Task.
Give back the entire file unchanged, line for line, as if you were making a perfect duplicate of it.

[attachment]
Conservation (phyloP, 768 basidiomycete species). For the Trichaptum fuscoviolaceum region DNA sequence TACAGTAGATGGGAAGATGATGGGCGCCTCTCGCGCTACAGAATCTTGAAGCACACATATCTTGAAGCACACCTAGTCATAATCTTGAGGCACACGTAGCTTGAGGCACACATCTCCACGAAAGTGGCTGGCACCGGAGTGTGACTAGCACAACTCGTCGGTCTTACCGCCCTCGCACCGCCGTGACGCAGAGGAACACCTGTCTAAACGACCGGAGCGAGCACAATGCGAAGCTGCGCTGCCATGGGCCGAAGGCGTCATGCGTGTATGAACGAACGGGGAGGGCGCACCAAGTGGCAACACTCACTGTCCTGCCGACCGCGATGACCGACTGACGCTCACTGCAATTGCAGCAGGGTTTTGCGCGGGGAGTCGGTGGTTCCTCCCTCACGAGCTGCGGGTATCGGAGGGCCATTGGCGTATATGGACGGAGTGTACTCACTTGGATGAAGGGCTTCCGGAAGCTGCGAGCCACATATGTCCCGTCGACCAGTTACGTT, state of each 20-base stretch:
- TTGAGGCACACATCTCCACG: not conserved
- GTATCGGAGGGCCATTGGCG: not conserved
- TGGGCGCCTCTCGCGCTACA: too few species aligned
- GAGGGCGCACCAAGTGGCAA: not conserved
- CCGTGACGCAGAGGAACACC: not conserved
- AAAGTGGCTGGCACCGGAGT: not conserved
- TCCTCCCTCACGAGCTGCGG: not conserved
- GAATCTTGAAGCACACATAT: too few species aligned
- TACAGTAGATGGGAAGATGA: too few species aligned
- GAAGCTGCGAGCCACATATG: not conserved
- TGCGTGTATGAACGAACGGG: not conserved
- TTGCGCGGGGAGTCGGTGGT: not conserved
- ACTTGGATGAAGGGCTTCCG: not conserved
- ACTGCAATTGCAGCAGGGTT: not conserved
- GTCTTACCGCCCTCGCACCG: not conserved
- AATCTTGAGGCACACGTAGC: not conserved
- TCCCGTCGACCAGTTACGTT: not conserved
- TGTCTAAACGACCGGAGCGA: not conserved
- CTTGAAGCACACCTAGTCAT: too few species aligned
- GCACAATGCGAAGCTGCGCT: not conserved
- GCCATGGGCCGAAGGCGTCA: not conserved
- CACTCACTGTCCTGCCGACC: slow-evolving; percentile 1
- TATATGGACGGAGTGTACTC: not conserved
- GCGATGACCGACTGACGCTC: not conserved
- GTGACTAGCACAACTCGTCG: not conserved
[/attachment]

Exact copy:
Conservation (phyloP, 768 basidiomycete species). For the Trichaptum fuscoviolaceum region DNA sequence TACAGTAGATGGGAAGATGATGGGCGCCTCTCGCGCTACAGAATCTTGAAGCACACATATCTTGAAGCACACCTAGTCATAATCTTGAGGCACACGTAGCTTGAGGCACACATCTCCACGAAAGTGGCTGGCACCGGAGTGTGACTAGCACAACTCGTCGGTCTTACCGCCCTCGCACCGCCGTGACGCAGAGGAACACCTGTCTAAACGACCGGAGCGAGCACAATGCGAAGCTGCGCTGCCATGGGCCGAAGGCGTCATGCGTGTATGAACGAACGGGGAGGGCGCACCAAGTGGCAACACTCACTGTCCTGCCGACCGCGATGACCGACTGACGCTCACTGCAATTGCAGCAGGGTTTTGCGCGGGGAGTCGGTGGTTCCTCCCTCACGAGCTGCGGGTATCGGAGGGCCATTGGCGTATATGGACGGAGTGTACTCACTTGGATGAAGGGCTTCCGGAAGCTGCGAGCCACATATGTCCCGTCGACCAGTTACGTT, state of each 20-base stretch:
- TTGAGGCACACATCTCCACG: not conserved
- GTATCGGAGGGCCATTGGCG: not conserved
- TGGGCGCCTCTCGCGCTACA: too few species aligned
- GAGGGCGCACCAAGTGGCAA: not conserved
- CCGTGACGCAGAGGAACACC: not conserved
- AAAGTGGCTGGCACCGGAGT: not conserved
- TCCTCCCTCACGAGCTGCGG: not conserved
- GAATCTTGAAGCACACATAT: too few species aligned
- TACAGTAGATGGGAAGATGA: too few species aligned
- GAAGCTGCGAGCCACATATG: not conserved
- TGCGTGTATGAACGAACGGG: not conserved
- TTGCGCGGGGAGTCGGTGGT: not conserved
- ACTTGGATGAAGGGCTTCCG: not conserved
- ACTGCAATTGCAGCAGGGTT: not conserved
- GTCTTACCGCCCTCGCACCG: not conserved
- AATCTTGAGGCACACGTAGC: not conserved
- TCCCGTCGACCAGTTACGTT: not conserved
- TGTCTAAACGACCGGAGCGA: not conserved
- CTTGAAGCACACCTAGTCAT: too few species aligned
- GCACAATGCGAAGCTGCGCT: not conserved
- GCCATGGGCCGAAGGCGTCA: not conserved
- CACTCACTGTCCTGCCGACC: slow-evolving; percentile 1
- TATATGGACGGAGTGTACTC: not conserved
- GCGATGACCGACTGACGCTC: not conserved
- GTGACTAGCACAACTCGTCG: not conserved